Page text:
Point is if the above (storage, screen size, and ram) are most important to you then you have to pay a lot more to get the same capacity. If you don't care about ssd or retina $400 or $500 more is a lot to pay for an Air or retina macbook pro when the "upgrades" aren't a priority for your needs. The article is a bit misleading because they they aren't actually $100 apart for the similar specs. FYI: me i decided to compromise and got less storage because the haswell processor is important to me and because of that i bought nothing as it's not in my budget now. But if haswell's not, like you're not I can see an argument for why you'd rather pay hundreds less.

"I think Apple will have to double the amount of standard flash storage on its laptops without increasing the price before mainstream consumers will be able to get over the hump of paying more for less." Yes. Exactly.

We all agree that the retinal display makes viewing things on our devices better, but beyond that, what else makes it superb over a device with a non-retina display. I've had laptop computer for years, and have enjoyed each one of them. I'm not one of those people who says that I've got to have a retina display because I don't. I can do the exact same thing with a non-retina display that I can with a retina display. Period, and unless a deal for the retina version is too great to pass up financially, I'd purchase a non-retina version without giving it a second thought.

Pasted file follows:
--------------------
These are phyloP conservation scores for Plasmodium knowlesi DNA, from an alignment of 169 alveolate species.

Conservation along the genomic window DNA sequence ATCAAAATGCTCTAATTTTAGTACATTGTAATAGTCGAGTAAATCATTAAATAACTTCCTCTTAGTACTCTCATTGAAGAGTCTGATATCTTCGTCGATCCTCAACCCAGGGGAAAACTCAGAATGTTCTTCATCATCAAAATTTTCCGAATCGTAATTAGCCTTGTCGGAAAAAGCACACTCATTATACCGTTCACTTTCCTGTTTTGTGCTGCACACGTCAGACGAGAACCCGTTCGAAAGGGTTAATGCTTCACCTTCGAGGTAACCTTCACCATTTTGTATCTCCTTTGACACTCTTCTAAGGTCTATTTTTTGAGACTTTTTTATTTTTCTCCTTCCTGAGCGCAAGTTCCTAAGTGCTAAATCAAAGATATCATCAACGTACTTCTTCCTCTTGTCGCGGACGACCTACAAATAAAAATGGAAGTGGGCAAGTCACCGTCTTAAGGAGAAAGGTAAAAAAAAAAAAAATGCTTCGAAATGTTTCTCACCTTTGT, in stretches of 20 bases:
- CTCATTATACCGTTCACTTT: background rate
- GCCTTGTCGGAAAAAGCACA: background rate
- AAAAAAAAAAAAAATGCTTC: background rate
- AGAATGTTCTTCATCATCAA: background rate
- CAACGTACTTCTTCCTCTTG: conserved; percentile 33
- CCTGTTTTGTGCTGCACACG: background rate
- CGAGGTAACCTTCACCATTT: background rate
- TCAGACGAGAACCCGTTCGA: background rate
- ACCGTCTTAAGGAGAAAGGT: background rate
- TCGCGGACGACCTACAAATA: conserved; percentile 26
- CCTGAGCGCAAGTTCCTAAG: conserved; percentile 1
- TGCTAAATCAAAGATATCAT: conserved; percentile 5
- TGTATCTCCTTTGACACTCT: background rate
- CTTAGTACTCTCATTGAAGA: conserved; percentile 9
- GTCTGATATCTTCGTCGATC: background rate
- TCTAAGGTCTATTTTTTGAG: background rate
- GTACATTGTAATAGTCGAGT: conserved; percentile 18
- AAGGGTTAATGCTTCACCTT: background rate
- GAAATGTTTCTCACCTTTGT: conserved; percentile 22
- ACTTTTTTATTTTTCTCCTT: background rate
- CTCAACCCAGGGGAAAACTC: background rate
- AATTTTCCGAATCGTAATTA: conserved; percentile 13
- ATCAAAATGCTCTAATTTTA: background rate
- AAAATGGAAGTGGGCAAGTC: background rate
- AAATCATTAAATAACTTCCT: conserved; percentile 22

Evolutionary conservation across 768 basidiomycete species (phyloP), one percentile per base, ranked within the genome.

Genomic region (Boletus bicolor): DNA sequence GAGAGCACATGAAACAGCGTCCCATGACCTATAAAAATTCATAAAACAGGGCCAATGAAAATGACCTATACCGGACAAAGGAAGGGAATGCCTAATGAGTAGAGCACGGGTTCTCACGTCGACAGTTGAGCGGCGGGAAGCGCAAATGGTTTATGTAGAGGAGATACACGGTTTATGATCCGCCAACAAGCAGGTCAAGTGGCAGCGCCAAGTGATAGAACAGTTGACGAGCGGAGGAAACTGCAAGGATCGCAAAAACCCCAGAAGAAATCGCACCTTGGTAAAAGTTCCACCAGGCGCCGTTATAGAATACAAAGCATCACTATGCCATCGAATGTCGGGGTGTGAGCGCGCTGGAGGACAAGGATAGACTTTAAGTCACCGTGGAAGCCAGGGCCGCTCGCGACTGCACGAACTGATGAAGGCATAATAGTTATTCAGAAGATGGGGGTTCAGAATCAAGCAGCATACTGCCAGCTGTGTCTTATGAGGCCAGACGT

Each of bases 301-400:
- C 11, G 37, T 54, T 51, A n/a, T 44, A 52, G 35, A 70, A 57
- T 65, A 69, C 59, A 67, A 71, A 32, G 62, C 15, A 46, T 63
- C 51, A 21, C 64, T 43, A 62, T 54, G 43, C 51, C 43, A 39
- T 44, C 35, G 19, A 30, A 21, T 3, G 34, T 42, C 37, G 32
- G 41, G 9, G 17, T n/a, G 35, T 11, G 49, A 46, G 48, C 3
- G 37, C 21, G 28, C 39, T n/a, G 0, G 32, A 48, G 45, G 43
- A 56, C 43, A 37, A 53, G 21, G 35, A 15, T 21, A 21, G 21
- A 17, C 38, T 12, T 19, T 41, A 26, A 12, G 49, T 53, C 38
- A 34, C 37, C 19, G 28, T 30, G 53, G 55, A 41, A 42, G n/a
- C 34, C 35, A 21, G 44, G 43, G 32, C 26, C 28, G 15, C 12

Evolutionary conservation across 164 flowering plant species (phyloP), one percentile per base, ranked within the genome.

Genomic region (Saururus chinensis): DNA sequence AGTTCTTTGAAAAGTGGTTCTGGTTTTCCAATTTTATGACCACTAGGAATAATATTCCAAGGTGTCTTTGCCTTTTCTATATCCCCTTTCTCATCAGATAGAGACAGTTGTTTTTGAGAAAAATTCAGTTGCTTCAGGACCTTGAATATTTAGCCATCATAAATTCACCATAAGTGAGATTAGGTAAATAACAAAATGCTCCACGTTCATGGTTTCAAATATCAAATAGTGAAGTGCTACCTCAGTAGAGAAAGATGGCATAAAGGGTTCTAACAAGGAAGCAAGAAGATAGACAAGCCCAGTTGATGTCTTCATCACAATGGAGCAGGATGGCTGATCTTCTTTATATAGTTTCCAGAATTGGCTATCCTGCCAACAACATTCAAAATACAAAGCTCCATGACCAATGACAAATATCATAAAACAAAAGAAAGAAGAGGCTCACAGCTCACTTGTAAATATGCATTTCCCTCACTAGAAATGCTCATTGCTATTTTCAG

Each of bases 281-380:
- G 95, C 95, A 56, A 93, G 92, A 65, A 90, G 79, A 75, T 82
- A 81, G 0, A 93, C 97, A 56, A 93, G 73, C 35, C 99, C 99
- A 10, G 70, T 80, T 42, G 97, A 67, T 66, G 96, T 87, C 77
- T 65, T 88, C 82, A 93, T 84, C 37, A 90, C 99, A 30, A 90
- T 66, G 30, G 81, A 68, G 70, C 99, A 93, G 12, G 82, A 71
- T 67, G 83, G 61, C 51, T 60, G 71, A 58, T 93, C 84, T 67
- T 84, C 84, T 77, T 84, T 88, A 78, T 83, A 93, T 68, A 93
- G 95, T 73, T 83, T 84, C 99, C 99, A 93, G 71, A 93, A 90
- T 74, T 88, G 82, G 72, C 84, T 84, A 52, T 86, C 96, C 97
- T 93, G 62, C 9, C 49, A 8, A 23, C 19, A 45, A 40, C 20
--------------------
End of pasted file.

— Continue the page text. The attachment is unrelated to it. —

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I am a student going for advertising. I'm heartset on a MBP but can't decide which to go with. Pictures and music are important to me like any other college aged girl, but I also plan to use InDesign and Photoshop for projects and more. I'll probably put a few thousand pictures and songs on to the computer. Graphics aren't the most important thing in the world to me seeing as my assignments will be more idea and creativity based. Any ideas on which I should go with? I've been asking around and can't seem to get a good concrete answer. My worry is that I will be spending all of this money on a non-retina and the technology of it, although apparently efficient, will be irrelevant in a few years. I plan to hang on to this computer for at least 4 or 5 years and would hate to be outdated by new technology.
I'm obviously not a huge computer person, top of the line isn't exactly my biggest concern, But I bought the iPhone 4 when I could have bought the 4s if I'd saved a little more and now I regret it because of how terrible the memory and speed is in it. Again, I don't know much about this stuff, so take it with a grain of salt, but I don't want to have the same regrets with something as expensive and important as a computer.
I know this isn't the best place something to ask something like this but you all seem pretty knowledgeable :)

The non retina is still a good option and will easily last that long. Not to mention if it starts slowing down you can upgrade the ram and add a SSD by yourself saving lots over what apple charges. So you wouldn't have to buy a completely new machine for those upgrades.

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So if I get the non-retina and configure it what things should I change on it? Memory, processor and hard drive?